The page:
Proposal to apply for housing grant fails to get enough votes to pass

(Flyer photo/File)

FAYETTEVILLE — A proposal to apply for an affordable housing grant was one vote shy of passing the City Council on Tuesday.

The council voted 4-3 to support the measure, but five affirmative votes were needed to pass the resolution. The council is one member short after Sonia Harvey resigned earlier this year, and Mayor Lioneld Jordan declined to vote.

The resolution concerned the U.S. Department of Housing and Urban Development’s Pathways to Removing Obstacles to Housing grant program. It’s designed to help communities remove barriers to affordable housing such as those caused by outdated zoning districts, land use policies or regulations. Grant winners can use the money to further develop, evaluate and implement housing policy plans, improve housing strategies and facilitate affordable housing production and preservation.

Councilmember Sarah Moore first attempted to walk the resolution onto the agenda at the previous council meeting, but that idea was also one vote shy of passing. Moore had it formally added to this week’s meeting as part of the standard agenda process.

If approved, the resolution would’ve authorized Jordan to apply for up to $4 million in funding.

Moore said if approved, the city would have a very tight timeline to put together a grant application. The deadline to apply is Oct. 30, but a 15-day required public comment period would mean the grant would need to be written in just a few weeks.

Moore proposed using the money to hire several new city staff members for periods of between 2-5 years each. She presented a list of possible directives the new staffers could take on once hired.

Jonathan Curth, the city’s development services director, said while the HUD program presents a lot of opportunity for communities, it also comes with many strict requirements and some hurdles the city may not be able to overcome. He said the biggest concern is that the proposal has no clear project definition, meaning staff would have to first become well educated on the program before coming up with a specific plan on how the money would be used within the grant guidelines. He also said it’s possible the city either wouldn’t qualify or would be at a significant disadvantage when competing with other municipalities.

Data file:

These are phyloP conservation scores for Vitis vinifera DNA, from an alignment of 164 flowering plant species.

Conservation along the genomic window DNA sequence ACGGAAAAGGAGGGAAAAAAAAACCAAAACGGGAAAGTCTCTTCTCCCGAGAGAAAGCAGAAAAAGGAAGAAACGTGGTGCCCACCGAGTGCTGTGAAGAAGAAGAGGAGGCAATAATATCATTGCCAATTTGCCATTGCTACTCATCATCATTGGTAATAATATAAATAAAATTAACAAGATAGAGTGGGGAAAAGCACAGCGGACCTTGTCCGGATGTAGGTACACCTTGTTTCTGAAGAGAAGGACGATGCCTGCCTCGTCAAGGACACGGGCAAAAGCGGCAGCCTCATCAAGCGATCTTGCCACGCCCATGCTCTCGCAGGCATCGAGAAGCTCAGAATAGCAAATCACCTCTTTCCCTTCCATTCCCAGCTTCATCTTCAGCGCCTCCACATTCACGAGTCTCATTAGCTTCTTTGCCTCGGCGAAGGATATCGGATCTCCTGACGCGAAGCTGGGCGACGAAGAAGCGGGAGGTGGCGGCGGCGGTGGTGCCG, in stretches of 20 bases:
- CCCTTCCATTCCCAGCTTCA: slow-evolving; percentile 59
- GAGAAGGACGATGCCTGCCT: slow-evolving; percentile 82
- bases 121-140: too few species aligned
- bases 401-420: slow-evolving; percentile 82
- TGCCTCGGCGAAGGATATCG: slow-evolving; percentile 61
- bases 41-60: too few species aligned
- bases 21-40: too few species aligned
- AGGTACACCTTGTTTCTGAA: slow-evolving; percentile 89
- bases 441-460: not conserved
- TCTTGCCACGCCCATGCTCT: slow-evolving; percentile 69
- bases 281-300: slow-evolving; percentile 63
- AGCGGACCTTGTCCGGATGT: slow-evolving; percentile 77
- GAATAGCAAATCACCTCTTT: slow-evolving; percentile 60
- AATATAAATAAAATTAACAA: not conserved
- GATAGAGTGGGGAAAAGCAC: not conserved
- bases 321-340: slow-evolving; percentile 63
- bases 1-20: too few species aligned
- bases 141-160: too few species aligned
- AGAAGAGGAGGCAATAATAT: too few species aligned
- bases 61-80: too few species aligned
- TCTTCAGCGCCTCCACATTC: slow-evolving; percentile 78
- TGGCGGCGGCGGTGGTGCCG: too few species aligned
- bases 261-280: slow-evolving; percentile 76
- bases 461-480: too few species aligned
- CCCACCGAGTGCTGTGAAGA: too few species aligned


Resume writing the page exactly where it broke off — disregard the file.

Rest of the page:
Those concerns, Curth said, combined with the short timeline are why the city doesn’t recommend entering the grant application process.

During public comment, nearly 20 spoke in favor of the resolution, many who spoke about how difficult it is to find affordable housing. Most people said the city should at least try to win the grant, and some offered to volunteer their time to help.

Councilmember D’Andre Jones said the city shouldn’t shy from the process just because it could be difficult. The housing crisis is real, he said, and more political will is needed to address the issue. He also offered to volunteer time toward the grant-writing process and said he knew others who might could help.

Before the vote, Mike Wiederkehr said he likes the program and was leaning toward supporting the grant application. As for residents helping with the proposal, he said as much as everyone wants to volunteer, city staff are the ones who will have to put in the work.

Councilmember Sarah Bunch said it’s a big concern that a clear definition doesn’t exist for the proposal, but admitted she was on the fence about the idea because she wants to believe that the city should at least give it a shot.

Scott Berna said on the surface the resolution looked like a no-brainer because the city clearly has a housing crisis. He said the grant program itself seems like a great idea, but after listening to the concerns of staff, he thinks there’s too much working against the city to shift people to this project without a clearly defined plan.

Councilmember Teresa Turk said she also knows there’s a housing crisis, but she’s not sure it’s wise to pull city staff away from their other duties to quickly put together a plan that would need to be very carefully vetted before it’s submitted, especially knowing there’s a chance the city could be at a disadvantage from the onset.

“I just can’t support this in good conscience,” said Turk.

Mayor Jordan said he thinks it’s a good program, but he doesn’t have the staff to take on the proposal. He said the housing crisis is a longterm problem that should be addressed by clearly defined objectives, and not by diverting staff to a last-minute proposal.

Moore, Jones, Bunch and Wiederkehr voted in support, while Berna, Turk and Holly Hertzberg voted against.

» See our full City Council recap from the Sept. 19 meeting